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This subject, surrounded by so many theories as to both etiology and treatment, has been handled admirably by Davis in this treatise. The total amount of incapacity and the days of disability among women affected by dysmenorrhea each month are truly of vast economic as well as physical importance and more than warrant the attention which has been given the subject by many writers. Davis's book reviews the historical phases and the innumerable attempts at classification of dysmenorrhea. He finally sums up the latter as being symptomatically "spasmodic" and "congestive" or pathologically "primary" and "secondary" His summation along these lines is primarily for therapeutic reasons. He continues with an analysis of its etiology, including the hormone and neurogenic theories and a comprehensive discussion of the immediate causes of the pain. Nearly half the book is devoted to treatment, logically based on etiology as far as possible. For the cases requiring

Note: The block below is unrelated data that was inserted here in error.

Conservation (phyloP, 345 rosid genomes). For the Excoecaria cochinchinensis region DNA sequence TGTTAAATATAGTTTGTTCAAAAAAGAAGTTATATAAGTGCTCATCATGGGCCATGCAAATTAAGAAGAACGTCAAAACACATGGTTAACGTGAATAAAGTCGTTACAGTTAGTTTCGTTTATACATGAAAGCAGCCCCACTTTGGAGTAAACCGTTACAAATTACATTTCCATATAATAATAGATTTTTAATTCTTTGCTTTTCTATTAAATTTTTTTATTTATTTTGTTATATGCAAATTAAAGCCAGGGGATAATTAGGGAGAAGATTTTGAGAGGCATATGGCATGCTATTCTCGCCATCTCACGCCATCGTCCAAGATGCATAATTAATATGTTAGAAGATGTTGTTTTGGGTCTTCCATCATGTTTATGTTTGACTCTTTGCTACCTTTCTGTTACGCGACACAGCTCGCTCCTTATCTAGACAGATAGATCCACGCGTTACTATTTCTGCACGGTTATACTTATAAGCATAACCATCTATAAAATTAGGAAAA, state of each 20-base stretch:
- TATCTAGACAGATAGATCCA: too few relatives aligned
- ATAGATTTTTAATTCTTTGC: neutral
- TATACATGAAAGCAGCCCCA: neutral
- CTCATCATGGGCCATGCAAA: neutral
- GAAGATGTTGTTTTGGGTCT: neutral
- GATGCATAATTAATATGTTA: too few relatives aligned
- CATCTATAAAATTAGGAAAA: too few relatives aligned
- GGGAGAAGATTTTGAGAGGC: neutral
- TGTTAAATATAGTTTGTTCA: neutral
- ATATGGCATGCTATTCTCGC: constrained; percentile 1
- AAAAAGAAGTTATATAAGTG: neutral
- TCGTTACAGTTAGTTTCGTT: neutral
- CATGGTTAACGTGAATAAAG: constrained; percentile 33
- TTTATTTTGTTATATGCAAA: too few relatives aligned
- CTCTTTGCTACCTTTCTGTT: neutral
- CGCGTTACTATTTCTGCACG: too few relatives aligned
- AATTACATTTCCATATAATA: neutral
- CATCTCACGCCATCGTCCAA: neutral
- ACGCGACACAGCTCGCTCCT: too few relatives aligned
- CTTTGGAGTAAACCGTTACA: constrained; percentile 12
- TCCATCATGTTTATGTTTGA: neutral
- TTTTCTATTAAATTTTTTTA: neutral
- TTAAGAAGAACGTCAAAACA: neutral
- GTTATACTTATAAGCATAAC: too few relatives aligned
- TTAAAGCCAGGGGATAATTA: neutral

Dysmenorrhoea: Its Aetiology, Pathology and Treatment. JAMA. 1938;111(26):2419. doi:10.1001/jama.1938.02790520075041
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